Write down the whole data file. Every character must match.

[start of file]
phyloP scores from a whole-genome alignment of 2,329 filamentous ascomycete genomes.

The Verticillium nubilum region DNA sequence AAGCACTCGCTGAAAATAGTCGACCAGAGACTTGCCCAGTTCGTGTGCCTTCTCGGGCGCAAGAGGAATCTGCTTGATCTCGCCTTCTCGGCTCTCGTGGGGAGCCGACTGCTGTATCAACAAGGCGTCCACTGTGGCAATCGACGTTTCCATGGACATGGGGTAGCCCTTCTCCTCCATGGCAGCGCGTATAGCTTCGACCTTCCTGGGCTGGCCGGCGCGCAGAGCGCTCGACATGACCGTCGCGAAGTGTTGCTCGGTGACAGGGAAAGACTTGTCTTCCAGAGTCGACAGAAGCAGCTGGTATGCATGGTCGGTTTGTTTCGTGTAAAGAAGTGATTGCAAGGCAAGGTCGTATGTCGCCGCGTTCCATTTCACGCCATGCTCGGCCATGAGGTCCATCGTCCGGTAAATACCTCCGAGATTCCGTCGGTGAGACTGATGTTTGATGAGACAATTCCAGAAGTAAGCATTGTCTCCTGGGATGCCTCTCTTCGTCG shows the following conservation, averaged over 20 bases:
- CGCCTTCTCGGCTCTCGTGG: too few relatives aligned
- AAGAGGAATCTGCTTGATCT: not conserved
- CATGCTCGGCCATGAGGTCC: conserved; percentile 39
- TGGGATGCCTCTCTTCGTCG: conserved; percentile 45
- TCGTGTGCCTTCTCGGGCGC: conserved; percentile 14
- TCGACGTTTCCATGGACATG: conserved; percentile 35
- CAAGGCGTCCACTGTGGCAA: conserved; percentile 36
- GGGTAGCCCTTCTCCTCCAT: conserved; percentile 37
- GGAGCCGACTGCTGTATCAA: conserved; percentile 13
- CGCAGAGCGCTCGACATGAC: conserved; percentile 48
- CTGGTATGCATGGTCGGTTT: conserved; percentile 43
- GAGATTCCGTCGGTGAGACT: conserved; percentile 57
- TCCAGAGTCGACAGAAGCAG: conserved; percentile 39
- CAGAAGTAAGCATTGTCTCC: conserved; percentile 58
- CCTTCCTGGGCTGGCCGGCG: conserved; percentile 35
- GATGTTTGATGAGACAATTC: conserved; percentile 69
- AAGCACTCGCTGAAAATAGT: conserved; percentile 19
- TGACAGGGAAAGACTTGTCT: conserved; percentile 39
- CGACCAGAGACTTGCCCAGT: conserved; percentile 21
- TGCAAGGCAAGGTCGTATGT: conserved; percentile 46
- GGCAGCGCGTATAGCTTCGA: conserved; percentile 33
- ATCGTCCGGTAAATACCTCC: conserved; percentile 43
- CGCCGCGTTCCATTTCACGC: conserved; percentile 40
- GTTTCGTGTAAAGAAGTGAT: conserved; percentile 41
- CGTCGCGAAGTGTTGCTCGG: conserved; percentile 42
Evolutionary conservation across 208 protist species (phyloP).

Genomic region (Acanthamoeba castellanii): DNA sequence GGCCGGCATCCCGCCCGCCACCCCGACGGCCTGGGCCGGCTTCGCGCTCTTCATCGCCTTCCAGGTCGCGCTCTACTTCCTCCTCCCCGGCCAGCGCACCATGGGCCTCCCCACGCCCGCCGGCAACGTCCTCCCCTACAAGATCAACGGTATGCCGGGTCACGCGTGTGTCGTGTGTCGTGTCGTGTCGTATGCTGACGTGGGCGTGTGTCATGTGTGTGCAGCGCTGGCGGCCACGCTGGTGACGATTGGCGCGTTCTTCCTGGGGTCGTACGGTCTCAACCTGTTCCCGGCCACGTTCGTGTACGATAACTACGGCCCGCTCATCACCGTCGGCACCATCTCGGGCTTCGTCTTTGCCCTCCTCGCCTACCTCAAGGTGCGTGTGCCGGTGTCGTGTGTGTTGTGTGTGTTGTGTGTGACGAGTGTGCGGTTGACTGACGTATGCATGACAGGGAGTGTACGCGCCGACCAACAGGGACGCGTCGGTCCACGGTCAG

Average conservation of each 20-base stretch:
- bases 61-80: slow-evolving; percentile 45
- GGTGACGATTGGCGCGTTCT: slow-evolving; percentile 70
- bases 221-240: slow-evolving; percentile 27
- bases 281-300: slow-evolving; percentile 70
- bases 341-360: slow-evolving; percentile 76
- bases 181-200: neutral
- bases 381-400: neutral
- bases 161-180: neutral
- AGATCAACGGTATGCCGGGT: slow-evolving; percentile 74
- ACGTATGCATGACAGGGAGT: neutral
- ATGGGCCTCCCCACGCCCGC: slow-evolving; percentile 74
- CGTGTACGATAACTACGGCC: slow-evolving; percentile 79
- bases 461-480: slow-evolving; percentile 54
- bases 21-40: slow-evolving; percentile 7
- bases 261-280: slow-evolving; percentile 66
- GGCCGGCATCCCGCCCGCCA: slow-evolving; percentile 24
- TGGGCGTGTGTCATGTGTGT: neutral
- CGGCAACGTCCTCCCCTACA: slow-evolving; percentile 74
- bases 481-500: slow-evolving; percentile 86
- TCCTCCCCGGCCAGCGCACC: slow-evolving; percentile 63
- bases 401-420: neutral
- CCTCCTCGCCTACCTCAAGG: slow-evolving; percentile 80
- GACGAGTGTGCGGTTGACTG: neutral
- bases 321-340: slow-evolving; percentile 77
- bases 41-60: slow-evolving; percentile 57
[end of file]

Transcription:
phyloP scores from a whole-genome alignment of 2,329 filamentous ascomycete genomes.

The Verticillium nubilum region DNA sequence AAGCACTCGCTGAAAATAGTCGACCAGAGACTTGCCCAGTTCGTGTGCCTTCTCGGGCGCAAGAGGAATCTGCTTGATCTCGCCTTCTCGGCTCTCGTGGGGAGCCGACTGCTGTATCAACAAGGCGTCCACTGTGGCAATCGACGTTTCCATGGACATGGGGTAGCCCTTCTCCTCCATGGCAGCGCGTATAGCTTCGACCTTCCTGGGCTGGCCGGCGCGCAGAGCGCTCGACATGACCGTCGCGAAGTGTTGCTCGGTGACAGGGAAAGACTTGTCTTCCAGAGTCGACAGAAGCAGCTGGTATGCATGGTCGGTTTGTTTCGTGTAAAGAAGTGATTGCAAGGCAAGGTCGTATGTCGCCGCGTTCCATTTCACGCCATGCTCGGCCATGAGGTCCATCGTCCGGTAAATACCTCCGAGATTCCGTCGGTGAGACTGATGTTTGATGAGACAATTCCAGAAGTAAGCATTGTCTCCTGGGATGCCTCTCTTCGTCG shows the following conservation, averaged over 20 bases:
- CGCCTTCTCGGCTCTCGTGG: too few relatives aligned
- AAGAGGAATCTGCTTGATCT: not conserved
- CATGCTCGGCCATGAGGTCC: conserved; percentile 39
- TGGGATGCCTCTCTTCGTCG: conserved; percentile 45
- TCGTGTGCCTTCTCGGGCGC: conserved; percentile 14
- TCGACGTTTCCATGGACATG: conserved; percentile 35
- CAAGGCGTCCACTGTGGCAA: conserved; percentile 36
- GGGTAGCCCTTCTCCTCCAT: conserved; percentile 37
- GGAGCCGACTGCTGTATCAA: conserved; percentile 13
- CGCAGAGCGCTCGACATGAC: conserved; percentile 48
- CTGGTATGCATGGTCGGTTT: conserved; percentile 43
- GAGATTCCGTCGGTGAGACT: conserved; percentile 57
- TCCAGAGTCGACAGAAGCAG: conserved; percentile 39
- CAGAAGTAAGCATTGTCTCC: conserved; percentile 58
- CCTTCCTGGGCTGGCCGGCG: conserved; percentile 35
- GATGTTTGATGAGACAATTC: conserved; percentile 69
- AAGCACTCGCTGAAAATAGT: conserved; percentile 19
- TGACAGGGAAAGACTTGTCT: conserved; percentile 39
- CGACCAGAGACTTGCCCAGT: conserved; percentile 21
- TGCAAGGCAAGGTCGTATGT: conserved; percentile 46
- GGCAGCGCGTATAGCTTCGA: conserved; percentile 33
- ATCGTCCGGTAAATACCTCC: conserved; percentile 43
- CGCCGCGTTCCATTTCACGC: conserved; percentile 40
- GTTTCGTGTAAAGAAGTGAT: conserved; percentile 41
- CGTCGCGAAGTGTTGCTCGG: conserved; percentile 42
Evolutionary conservation across 208 protist species (phyloP).

Genomic region (Acanthamoeba castellanii): DNA sequence GGCCGGCATCCCGCCCGCCACCCCGACGGCCTGGGCCGGCTTCGCGCTCTTCATCGCCTTCCAGGTCGCGCTCTACTTCCTCCTCCCCGGCCAGCGCACCATGGGCCTCCCCACGCCCGCCGGCAACGTCCTCCCCTACAAGATCAACGGTATGCCGGGTCACGCGTGTGTCGTGTGTCGTGTCGTGTCGTATGCTGACGTGGGCGTGTGTCATGTGTGTGCAGCGCTGGCGGCCACGCTGGTGACGATTGGCGCGTTCTTCCTGGGGTCGTACGGTCTCAACCTGTTCCCGGCCACGTTCGTGTACGATAACTACGGCCCGCTCATCACCGTCGGCACCATCTCGGGCTTCGTCTTTGCCCTCCTCGCCTACCTCAAGGTGCGTGTGCCGGTGTCGTGTGTGTTGTGTGTGTTGTGTGTGACGAGTGTGCGGTTGACTGACGTATGCATGACAGGGAGTGTACGCGCCGACCAACAGGGACGCGTCGGTCCACGGTCAG

Average conservation of each 20-base stretch:
- bases 61-80: slow-evolving; percentile 45
- GGTGACGATTGGCGCGTTCT: slow-evolving; percentile 70
- bases 221-240: slow-evolving; percentile 27
- bases 281-300: slow-evolving; percentile 70
- bases 341-360: slow-evolving; percentile 76
- bases 181-200: neutral
- bases 381-400: neutral
- bases 161-180: neutral
- AGATCAACGGTATGCCGGGT: slow-evolving; percentile 74
- ACGTATGCATGACAGGGAGT: neutral
- ATGGGCCTCCCCACGCCCGC: slow-evolving; percentile 74
- CGTGTACGATAACTACGGCC: slow-evolving; percentile 79
- bases 461-480: slow-evolving; percentile 54
- bases 21-40: slow-evolving; percentile 7
- bases 261-280: slow-evolving; percentile 66
- GGCCGGCATCCCGCCCGCCA: slow-evolving; percentile 24
- TGGGCGTGTGTCATGTGTGT: neutral
- CGGCAACGTCCTCCCCTACA: slow-evolving; percentile 74
- bases 481-500: slow-evolving; percentile 86
- TCCTCCCCGGCCAGCGCACC: slow-evolving; percentile 63
- bases 401-420: neutral
- CCTCCTCGCCTACCTCAAGG: slow-evolving; percentile 80
- GACGAGTGTGCGGTTGACTG: neutral
- bases 321-340: slow-evolving; percentile 77
- bases 41-60: slow-evolving; percentile 57